Bus driver shortage affects B-A


Johanna Heckman

Like many other districts, B-A is feeling to crunch of a bus driver shortage.

Johanna Heckman, Staff Writer

Sports transportation is just one area that has been hit hard by the pandemic, but its been significant.

Bellwood-Antis, for example, has struggled at times to get bus drivers to drive students athletes to their events, often doubling up on buses for sports and school transportation.

“Occasionally we have to move the bus times to earlier or later so we have a driver and a bus available,” he said. “If we leave earlier, it is so the bus can return and run an after-school route.”

This isn’t just a local problem, but a national issue. Raystown Transport, which services Bellwood-Antis and Tyrone, among other area schools, has experienced a crunch for bus drives. 

Even before COVID there was always a concern of not having enough bus drivers. Now there is just even more of a struggle.

— Shae Harkleroad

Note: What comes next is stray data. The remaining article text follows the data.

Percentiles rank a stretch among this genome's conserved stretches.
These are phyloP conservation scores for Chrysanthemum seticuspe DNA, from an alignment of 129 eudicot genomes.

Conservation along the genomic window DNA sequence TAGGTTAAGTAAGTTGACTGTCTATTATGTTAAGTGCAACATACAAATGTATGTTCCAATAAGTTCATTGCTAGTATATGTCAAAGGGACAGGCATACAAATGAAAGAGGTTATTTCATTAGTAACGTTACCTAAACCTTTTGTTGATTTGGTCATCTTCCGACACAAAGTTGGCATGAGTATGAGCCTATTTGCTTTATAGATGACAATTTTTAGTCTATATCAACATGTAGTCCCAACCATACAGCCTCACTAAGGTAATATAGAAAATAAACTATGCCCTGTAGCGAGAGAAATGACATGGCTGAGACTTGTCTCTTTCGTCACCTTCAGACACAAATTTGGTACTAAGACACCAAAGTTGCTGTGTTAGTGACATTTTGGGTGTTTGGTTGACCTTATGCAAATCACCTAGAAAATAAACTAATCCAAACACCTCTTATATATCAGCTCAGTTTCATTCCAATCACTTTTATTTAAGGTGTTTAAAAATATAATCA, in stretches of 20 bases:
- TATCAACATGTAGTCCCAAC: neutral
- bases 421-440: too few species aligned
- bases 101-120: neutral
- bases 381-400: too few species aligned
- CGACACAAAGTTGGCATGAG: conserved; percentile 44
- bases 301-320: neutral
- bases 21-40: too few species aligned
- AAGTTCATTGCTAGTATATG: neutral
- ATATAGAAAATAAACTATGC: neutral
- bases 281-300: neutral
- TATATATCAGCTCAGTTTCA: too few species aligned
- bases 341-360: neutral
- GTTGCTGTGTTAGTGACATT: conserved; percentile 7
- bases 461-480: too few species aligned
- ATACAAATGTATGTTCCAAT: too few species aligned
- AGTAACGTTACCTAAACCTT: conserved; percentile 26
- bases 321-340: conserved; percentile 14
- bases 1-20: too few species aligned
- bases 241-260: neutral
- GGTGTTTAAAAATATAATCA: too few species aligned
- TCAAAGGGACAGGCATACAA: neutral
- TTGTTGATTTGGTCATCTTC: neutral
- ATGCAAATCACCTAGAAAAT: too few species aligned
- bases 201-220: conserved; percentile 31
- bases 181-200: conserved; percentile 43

COVID concerns are one reason for the shortage. The majority of bus drivers are in their late 50’s according to Zippia The Career Expert, which makes them susceptible to infection. Driving a bus full of kids who don’t want to wear their masks could make bus drivers uncomfortable.

“The U.S. transit bus driver workforce has declined from 179,510 in 2019 to 162,850 in 2020. The number of people driving buses and associated jobs like chauffeuring and taxi driving fell from 700,030 in 2019 to 599,980 in 2020,” said State Smart Transportation Initiative.

However, COVID isn’t the only reason for the decline in bus drivers. In fact, it is something that was happening well before 2020.

“Even before COVID there was always a concern of not having enough bus drivers. Now there is just even more of a struggle,” said Shae Harkleroad from Raystown Transit. 

The result has been districts finding unique ways to fill the void. At Crestwood Local Schools in Ohio, for example, custodians and teachers have gotten their CDL license and begun picking up bus routes.

According to Harkleroad, there aren’t a lot of  people who want to become a bus driver early in their working career. They usually wait till they are retired from their other job, which makes it even more difficult to hire people. Fewer people are going into this profession.

Another factor is pay. Bus drivers may get paid $14-21 dollars an hour on average and to make it to $25 takes years of service.

In the end this is like other shortages that are happening in the education system, whether that is with substitutes for teachers or just teachers in general. Following the return from COVID lockdowns,  75% of schools are now facing at least moderate staffing shortages.